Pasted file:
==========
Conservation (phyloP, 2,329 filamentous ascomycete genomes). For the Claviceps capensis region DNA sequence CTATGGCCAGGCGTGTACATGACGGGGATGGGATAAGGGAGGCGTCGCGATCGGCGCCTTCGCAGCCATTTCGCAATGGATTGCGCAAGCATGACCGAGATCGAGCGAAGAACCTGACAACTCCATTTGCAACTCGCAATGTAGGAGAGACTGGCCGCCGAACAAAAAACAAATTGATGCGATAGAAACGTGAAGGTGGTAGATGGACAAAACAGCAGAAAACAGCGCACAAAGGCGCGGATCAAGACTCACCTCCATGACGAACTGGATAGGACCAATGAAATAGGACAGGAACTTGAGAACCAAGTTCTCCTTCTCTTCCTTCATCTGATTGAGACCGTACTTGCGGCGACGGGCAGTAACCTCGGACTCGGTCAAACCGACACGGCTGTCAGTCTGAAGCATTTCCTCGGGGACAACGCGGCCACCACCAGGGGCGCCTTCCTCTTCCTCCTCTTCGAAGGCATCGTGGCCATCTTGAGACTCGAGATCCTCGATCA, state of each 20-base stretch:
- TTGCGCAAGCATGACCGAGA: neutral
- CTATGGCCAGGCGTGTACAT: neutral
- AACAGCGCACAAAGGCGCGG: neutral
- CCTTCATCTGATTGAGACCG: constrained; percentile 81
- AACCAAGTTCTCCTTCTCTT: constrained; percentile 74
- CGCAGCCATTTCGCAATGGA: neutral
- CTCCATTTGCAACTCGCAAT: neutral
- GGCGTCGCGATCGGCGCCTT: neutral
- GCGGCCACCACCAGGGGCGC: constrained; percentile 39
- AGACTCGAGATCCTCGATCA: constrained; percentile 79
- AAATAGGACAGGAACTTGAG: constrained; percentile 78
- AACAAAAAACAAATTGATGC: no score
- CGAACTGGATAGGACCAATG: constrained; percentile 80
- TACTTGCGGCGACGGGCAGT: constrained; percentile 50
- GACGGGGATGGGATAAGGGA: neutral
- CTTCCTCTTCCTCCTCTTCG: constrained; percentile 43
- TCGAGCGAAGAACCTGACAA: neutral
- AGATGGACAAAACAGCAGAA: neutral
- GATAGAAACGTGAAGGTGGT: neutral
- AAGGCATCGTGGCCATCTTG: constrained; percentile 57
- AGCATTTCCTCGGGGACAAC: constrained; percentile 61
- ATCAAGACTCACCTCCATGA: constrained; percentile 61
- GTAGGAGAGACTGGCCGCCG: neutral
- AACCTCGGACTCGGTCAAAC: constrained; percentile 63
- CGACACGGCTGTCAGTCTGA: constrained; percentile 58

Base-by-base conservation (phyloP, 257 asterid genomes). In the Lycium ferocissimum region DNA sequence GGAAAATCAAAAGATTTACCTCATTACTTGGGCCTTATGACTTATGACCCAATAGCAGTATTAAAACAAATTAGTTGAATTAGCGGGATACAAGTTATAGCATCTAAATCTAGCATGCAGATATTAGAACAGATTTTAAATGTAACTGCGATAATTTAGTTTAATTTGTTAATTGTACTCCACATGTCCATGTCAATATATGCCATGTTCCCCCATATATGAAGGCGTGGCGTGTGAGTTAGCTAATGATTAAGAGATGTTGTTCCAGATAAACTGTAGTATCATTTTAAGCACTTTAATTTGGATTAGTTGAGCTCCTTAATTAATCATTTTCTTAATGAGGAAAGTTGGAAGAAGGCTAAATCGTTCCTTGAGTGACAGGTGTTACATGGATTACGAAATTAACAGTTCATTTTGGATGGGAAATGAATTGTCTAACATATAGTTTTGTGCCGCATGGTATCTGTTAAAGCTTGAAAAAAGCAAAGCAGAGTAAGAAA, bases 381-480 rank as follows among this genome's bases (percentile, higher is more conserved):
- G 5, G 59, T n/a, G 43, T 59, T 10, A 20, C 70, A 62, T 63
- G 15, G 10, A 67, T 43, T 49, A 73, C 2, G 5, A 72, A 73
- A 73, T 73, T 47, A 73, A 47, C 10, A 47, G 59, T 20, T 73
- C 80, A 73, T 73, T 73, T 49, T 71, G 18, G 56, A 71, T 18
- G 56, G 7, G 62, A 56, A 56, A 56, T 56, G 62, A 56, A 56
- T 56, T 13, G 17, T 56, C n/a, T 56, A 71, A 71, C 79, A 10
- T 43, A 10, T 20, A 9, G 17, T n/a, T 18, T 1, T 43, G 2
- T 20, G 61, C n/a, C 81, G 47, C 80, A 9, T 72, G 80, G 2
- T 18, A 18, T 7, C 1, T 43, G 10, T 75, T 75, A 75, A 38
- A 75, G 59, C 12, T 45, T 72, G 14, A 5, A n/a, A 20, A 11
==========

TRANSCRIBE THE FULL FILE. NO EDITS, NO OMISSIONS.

Conservation (phyloP, 2,329 filamentous ascomycete genomes). For the Claviceps capensis region DNA sequence CTATGGCCAGGCGTGTACATGACGGGGATGGGATAAGGGAGGCGTCGCGATCGGCGCCTTCGCAGCCATTTCGCAATGGATTGCGCAAGCATGACCGAGATCGAGCGAAGAACCTGACAACTCCATTTGCAACTCGCAATGTAGGAGAGACTGGCCGCCGAACAAAAAACAAATTGATGCGATAGAAACGTGAAGGTGGTAGATGGACAAAACAGCAGAAAACAGCGCACAAAGGCGCGGATCAAGACTCACCTCCATGACGAACTGGATAGGACCAATGAAATAGGACAGGAACTTGAGAACCAAGTTCTCCTTCTCTTCCTTCATCTGATTGAGACCGTACTTGCGGCGACGGGCAGTAACCTCGGACTCGGTCAAACCGACACGGCTGTCAGTCTGAAGCATTTCCTCGGGGACAACGCGGCCACCACCAGGGGCGCCTTCCTCTTCCTCCTCTTCGAAGGCATCGTGGCCATCTTGAGACTCGAGATCCTCGATCA, state of each 20-base stretch:
- TTGCGCAAGCATGACCGAGA: neutral
- CTATGGCCAGGCGTGTACAT: neutral
- AACAGCGCACAAAGGCGCGG: neutral
- CCTTCATCTGATTGAGACCG: constrained; percentile 81
- AACCAAGTTCTCCTTCTCTT: constrained; percentile 74
- CGCAGCCATTTCGCAATGGA: neutral
- CTCCATTTGCAACTCGCAAT: neutral
- GGCGTCGCGATCGGCGCCTT: neutral
- GCGGCCACCACCAGGGGCGC: constrained; percentile 39
- AGACTCGAGATCCTCGATCA: constrained; percentile 79
- AAATAGGACAGGAACTTGAG: constrained; percentile 78
- AACAAAAAACAAATTGATGC: no score
- CGAACTGGATAGGACCAATG: constrained; percentile 80
- TACTTGCGGCGACGGGCAGT: constrained; percentile 50
- GACGGGGATGGGATAAGGGA: neutral
- CTTCCTCTTCCTCCTCTTCG: constrained; percentile 43
- TCGAGCGAAGAACCTGACAA: neutral
- AGATGGACAAAACAGCAGAA: neutral
- GATAGAAACGTGAAGGTGGT: neutral
- AAGGCATCGTGGCCATCTTG: constrained; percentile 57
- AGCATTTCCTCGGGGACAAC: constrained; percentile 61
- ATCAAGACTCACCTCCATGA: constrained; percentile 61
- GTAGGAGAGACTGGCCGCCG: neutral
- AACCTCGGACTCGGTCAAAC: constrained; percentile 63
- CGACACGGCTGTCAGTCTGA: constrained; percentile 58

Base-by-base conservation (phyloP, 257 asterid genomes). In the Lycium ferocissimum region DNA sequence GGAAAATCAAAAGATTTACCTCATTACTTGGGCCTTATGACTTATGACCCAATAGCAGTATTAAAACAAATTAGTTGAATTAGCGGGATACAAGTTATAGCATCTAAATCTAGCATGCAGATATTAGAACAGATTTTAAATGTAACTGCGATAATTTAGTTTAATTTGTTAATTGTACTCCACATGTCCATGTCAATATATGCCATGTTCCCCCATATATGAAGGCGTGGCGTGTGAGTTAGCTAATGATTAAGAGATGTTGTTCCAGATAAACTGTAGTATCATTTTAAGCACTTTAATTTGGATTAGTTGAGCTCCTTAATTAATCATTTTCTTAATGAGGAAAGTTGGAAGAAGGCTAAATCGTTCCTTGAGTGACAGGTGTTACATGGATTACGAAATTAACAGTTCATTTTGGATGGGAAATGAATTGTCTAACATATAGTTTTGTGCCGCATGGTATCTGTTAAAGCTTGAAAAAAGCAAAGCAGAGTAAGAAA, bases 381-480 rank as follows among this genome's bases (percentile, higher is more conserved):
- G 5, G 59, T n/a, G 43, T 59, T 10, A 20, C 70, A 62, T 63
- G 15, G 10, A 67, T 43, T 49, A 73, C 2, G 5, A 72, A 73
- A 73, T 73, T 47, A 73, A 47, C 10, A 47, G 59, T 20, T 73
- C 80, A 73, T 73, T 73, T 49, T 71, G 18, G 56, A 71, T 18
- G 56, G 7, G 62, A 56, A 56, A 56, T 56, G 62, A 56, A 56
- T 56, T 13, G 17, T 56, C n/a, T 56, A 71, A 71, C 79, A 10
- T 43, A 10, T 20, A 9, G 17, T n/a, T 18, T 1, T 43, G 2
- T 20, G 61, C n/a, C 81, G 47, C 80, A 9, T 72, G 80, G 2
- T 18, A 18, T 7, C 1, T 43, G 10, T 75, T 75, A 75, A 38
- A 75, G 59, C 12, T 45, T 72, G 14, A 5, A n/a, A 20, A 11